The chronological growth of fair-time is a reflection of the success the event was having. Though it is likely the fair began as a venue for selling regional agricultural produce (including wool) and livestock the timing of the event well suiting disposal of the product from summer shearing it benefited from careful administration and from the advantages of Winchester's location, for the city was well-connected by roads to the coast, to London, and to many of the southern counties. Within a century of its foundation the St. Giles fair had become one of the leading English fairs, on a par with those of St. Ives and Boston, and certainly the most important one held in southern England. This may have been some consolation to the citizens for the supplanting, during the same period, of Winchester by London as the effective capital of the realm, certainly in terms of being the commercial centre. The fair drew merchants from across England particularly contingents from London (so large that the city's husting court suspended business during the Winchester fair), but also from towns of the Midlands and the north, such as Leicester (where attendance at Winchester fair was an allowable essoin), Lincoln, and York from Ireland, northern France, Normandy, Flanders (particularly), and other parts of the European mainland, including the odd Spaniard and Italian. Comparison of the tolls levied at the fair with city tolls collected outside of fair-time suggests that the fair's business became based primarily on its original commodities (mentioned above), cloth, and perhaps leather and certain foodstuffs that tended to be sold in bulk (such as wine and fish). The tolls on exotic animals points to a separate clientele in buyers for aristocratic households, who would also have been interested in luxury goods available at the fair; the presence of a relatively high number of wealthy households in southern England was likely another factor in the early success of Winchester's fair. Local or regional artisans are also likely to have featured prominently alongside manufactures of some outsiders, such as the London goldsmiths documented as being there in the early fourteenth century, or the metal-workers of Dinant mentioned above as are imported spices and perhaps dyestuffs.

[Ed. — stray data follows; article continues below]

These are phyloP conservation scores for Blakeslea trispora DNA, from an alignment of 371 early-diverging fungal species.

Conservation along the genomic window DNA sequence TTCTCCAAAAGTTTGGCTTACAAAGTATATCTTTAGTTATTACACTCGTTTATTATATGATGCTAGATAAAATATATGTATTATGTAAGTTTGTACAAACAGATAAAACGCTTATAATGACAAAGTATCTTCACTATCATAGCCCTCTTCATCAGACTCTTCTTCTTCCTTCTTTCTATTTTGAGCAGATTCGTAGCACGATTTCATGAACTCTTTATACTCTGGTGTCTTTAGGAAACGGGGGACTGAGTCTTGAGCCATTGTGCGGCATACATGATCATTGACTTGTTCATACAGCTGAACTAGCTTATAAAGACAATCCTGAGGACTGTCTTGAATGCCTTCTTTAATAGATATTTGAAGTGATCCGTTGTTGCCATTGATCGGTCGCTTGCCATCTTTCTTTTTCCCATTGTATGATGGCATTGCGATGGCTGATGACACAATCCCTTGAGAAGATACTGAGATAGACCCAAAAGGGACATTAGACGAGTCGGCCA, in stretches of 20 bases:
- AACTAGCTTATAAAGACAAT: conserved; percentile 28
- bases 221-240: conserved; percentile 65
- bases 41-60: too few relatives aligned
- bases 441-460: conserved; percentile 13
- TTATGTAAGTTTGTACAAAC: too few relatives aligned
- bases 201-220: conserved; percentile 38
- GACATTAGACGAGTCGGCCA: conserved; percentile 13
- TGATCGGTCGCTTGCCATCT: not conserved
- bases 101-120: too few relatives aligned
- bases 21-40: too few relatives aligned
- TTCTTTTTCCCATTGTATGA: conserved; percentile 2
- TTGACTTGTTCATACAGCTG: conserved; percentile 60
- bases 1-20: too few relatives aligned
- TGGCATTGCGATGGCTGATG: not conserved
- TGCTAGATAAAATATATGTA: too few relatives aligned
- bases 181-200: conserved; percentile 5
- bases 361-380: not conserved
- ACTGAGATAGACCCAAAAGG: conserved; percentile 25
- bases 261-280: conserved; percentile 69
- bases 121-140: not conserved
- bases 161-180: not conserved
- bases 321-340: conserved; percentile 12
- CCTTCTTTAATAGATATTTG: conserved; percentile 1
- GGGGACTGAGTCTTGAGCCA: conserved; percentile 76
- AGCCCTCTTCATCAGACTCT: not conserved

The official enquiry preceding the 1349 grant was not the first that investigated St. Giles' Fair. The extensive control the Bishop of Winchester enjoyed over commerce during fair-time must have been the envy of other fair-owners, and in 1302 the Abbot of Westminster sought to defend a similar monopoly for his October fair there; this had been licensed in 1245 and extended in 1248 to a duration of a fortnight, while in 1250 the fair was granted the same customs used at St. Giles' Fair. In 1298 the duration was extended to a full month. The abbot asserted that during this time other fairs were supposed to suspend operations and all London shops to close. The resistance this provoked, and the response of the abbot in breaking into houses rented by visiting merchants in order to distrain wares being sold therein, wound up as a legal battle and a matter addressed before the parliament of Michaelmas 1302 and thereafter by the king's council. As the Abbot defended himself on the grounds of the grant of Winchester customs to Westminster, this occasioned an enquiry into St. Giles' fair, held in February 1303. The inquisition found that no merchants bringing wares to the fair were allowed to unload or sell it within the city or suburbs of Winchester, but only at the hilltop site a key restriction that is almost submerged in the lengthy 1349 grant and that any merchant found trading within the seven leagues, but outside the fair site, could be compelled to bring his merchandize to that site, through seizure of those goods (a matter necessarily to the forefront in the 1303 investigation). An exception was allowed in regard to grain and livestock (although toll was still payable on these to the bishop) something that seems to be passed over in 1349. Another 1303 finding not directly addressed in 1349 was that hucksters selling bread, meat or other foodstuffs outside the marketplace had to buy a licence from the bishop; this may perhaps have been addressed in the 1349 clause concerning relocation of traders in victuals.